private:
     virtual void fn() = 0;
 };

 class Derived : Base
 {
 public:
      virtual void fn() {}
     void call() { fn(); }
 };

 Sure, you can't call it through Base::fn(), but... :-)

Oh, my hope was that D disallows republicizing private functions :o(. Spectacular failure to provide a great feature...

I think it effectively does, since private functions can not be overridden. The above was C++ (I should have labeled the code).

That's great news. The semicolons should have informed me... oh, and wait, there's no "virtual" in D... :o) Andrei
Jan 23 2007
parent Frits van Bommel <fvbommel REMwOVExCAPSs.nl> writes:
Andrei Alexandrescu (See Website For Email) wrote:
 Sean Kelly wrote:
 Andrei Alexandrescu (See Website For Email) wrote:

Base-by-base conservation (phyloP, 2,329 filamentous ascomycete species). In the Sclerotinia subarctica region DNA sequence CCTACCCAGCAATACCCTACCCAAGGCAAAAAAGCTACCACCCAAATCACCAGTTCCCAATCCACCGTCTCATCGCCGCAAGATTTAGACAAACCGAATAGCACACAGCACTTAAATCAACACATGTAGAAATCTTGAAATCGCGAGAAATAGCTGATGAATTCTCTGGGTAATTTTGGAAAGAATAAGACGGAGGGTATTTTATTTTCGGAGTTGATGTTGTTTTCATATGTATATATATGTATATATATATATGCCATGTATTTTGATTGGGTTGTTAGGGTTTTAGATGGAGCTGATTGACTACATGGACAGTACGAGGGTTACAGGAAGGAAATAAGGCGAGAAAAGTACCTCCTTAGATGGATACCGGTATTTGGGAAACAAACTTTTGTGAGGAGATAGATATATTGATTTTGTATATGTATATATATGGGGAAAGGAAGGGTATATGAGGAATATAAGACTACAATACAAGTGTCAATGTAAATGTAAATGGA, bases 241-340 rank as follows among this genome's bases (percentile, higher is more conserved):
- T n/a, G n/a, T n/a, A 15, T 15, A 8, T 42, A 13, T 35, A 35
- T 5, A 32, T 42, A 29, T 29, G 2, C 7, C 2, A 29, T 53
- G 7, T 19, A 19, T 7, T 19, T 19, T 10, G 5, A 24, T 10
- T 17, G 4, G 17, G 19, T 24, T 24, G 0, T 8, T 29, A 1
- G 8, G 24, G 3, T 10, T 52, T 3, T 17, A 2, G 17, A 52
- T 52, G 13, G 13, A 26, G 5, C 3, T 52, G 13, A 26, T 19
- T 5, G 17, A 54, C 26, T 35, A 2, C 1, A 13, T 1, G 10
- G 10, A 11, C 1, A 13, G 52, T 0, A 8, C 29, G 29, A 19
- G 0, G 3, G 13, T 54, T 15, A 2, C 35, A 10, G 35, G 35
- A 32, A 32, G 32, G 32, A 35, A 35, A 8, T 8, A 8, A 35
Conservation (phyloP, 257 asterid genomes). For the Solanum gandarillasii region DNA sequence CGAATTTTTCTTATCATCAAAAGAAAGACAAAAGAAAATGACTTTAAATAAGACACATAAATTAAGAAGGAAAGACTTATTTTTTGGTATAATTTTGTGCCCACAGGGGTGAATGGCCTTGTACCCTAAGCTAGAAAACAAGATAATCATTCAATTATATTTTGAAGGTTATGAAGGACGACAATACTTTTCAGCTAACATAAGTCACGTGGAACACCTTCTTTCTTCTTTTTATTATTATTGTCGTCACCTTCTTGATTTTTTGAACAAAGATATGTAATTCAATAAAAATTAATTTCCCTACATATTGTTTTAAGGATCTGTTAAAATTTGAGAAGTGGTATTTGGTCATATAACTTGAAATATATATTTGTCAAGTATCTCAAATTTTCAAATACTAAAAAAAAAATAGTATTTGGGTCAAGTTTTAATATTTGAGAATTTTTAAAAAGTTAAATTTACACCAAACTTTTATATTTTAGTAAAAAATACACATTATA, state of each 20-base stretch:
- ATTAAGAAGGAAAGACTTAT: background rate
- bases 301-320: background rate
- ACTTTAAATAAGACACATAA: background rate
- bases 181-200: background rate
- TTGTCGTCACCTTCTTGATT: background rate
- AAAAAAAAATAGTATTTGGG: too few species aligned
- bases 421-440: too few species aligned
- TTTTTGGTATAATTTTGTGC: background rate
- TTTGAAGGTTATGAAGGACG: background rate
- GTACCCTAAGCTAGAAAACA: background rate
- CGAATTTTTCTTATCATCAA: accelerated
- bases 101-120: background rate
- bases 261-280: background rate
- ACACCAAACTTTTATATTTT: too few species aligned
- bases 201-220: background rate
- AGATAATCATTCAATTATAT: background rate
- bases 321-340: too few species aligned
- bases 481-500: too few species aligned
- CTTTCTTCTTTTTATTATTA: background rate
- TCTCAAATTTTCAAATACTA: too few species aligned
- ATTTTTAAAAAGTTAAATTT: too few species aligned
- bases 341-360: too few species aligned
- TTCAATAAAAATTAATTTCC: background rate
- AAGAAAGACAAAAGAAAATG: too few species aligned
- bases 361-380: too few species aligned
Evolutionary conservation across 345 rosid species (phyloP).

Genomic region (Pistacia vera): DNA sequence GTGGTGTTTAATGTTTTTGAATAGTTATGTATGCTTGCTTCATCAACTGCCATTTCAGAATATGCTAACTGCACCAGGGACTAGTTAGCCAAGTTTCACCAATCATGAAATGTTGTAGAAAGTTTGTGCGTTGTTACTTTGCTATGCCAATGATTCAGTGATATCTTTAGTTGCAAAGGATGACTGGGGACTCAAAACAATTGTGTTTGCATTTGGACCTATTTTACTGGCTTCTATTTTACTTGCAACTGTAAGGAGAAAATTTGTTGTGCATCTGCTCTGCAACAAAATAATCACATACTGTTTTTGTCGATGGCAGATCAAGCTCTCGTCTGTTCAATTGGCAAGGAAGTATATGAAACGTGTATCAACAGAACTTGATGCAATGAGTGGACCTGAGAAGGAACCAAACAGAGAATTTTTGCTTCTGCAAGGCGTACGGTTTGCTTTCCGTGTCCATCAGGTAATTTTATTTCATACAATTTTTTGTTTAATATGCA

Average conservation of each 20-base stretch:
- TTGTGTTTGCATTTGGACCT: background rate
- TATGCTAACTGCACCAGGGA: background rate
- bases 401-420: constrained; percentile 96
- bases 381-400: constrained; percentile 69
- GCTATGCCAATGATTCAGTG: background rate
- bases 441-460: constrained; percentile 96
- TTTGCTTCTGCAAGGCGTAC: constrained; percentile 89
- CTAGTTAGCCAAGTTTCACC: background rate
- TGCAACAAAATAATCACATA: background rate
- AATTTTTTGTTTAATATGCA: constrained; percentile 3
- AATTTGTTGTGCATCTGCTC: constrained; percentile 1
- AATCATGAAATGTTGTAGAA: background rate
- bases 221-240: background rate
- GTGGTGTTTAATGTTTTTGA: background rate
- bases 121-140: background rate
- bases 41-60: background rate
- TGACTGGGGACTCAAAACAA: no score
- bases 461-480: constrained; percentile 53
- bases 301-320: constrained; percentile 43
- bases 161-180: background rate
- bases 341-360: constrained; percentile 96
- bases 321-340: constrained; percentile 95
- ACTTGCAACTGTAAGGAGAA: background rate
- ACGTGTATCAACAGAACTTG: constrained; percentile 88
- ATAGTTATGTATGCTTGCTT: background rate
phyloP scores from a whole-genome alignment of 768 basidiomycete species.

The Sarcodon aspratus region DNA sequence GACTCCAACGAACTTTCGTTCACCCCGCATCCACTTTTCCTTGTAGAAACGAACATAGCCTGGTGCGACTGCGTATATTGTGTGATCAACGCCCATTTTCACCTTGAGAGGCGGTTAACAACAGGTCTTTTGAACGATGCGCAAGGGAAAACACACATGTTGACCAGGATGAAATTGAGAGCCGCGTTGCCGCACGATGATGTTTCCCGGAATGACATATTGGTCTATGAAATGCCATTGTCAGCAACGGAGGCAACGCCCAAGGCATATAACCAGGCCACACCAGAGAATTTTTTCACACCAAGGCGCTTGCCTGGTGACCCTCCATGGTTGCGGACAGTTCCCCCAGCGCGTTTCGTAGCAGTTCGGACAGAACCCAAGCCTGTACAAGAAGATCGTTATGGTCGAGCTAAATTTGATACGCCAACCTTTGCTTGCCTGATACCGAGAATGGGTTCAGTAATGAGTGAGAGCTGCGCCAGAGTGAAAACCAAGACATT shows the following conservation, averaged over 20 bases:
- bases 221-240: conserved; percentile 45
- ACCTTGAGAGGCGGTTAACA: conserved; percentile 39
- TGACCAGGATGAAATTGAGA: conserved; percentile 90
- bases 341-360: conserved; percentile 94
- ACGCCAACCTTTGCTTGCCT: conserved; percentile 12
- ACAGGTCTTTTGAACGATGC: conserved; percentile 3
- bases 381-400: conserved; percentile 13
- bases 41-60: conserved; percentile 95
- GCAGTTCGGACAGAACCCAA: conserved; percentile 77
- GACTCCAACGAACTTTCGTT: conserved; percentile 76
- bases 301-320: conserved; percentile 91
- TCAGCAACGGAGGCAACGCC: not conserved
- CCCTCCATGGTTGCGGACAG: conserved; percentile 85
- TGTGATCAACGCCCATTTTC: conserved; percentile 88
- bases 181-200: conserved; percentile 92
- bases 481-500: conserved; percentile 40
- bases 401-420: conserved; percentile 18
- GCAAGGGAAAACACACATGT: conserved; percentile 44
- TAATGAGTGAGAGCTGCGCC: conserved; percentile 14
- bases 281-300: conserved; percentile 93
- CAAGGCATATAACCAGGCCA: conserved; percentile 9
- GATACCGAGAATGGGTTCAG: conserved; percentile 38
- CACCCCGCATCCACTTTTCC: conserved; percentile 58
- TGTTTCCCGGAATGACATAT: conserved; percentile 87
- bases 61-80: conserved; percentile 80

Sean Kelly wrote:
 class Base
 {
 private:
     virtual void fn() = 0;
 };

 class Derived : Base
 {
 public:
      virtual void fn() {}
     void call() { fn(); }
 };

 Sure, you can't call it through Base::fn(), but... :-)

Oh, my hope was that D disallows republicizing private functions :o(. Spectacular failure to provide a great feature...

I think it effectively does, since private functions can not be overridden. The above was C++ (I should have labeled the code).

That's great news. The semicolons should have informed me... oh, and wait, there's no "virtual" in D... :o)

And there's definitely no '= 0' at the end of method declarations. Oh, and his comment at the end mentioned 'Base::fn()' instead of 'Base.fn()' :)
Jan 23 2007
prev sibling next sibling parent reply kris <foo bar.com> writes: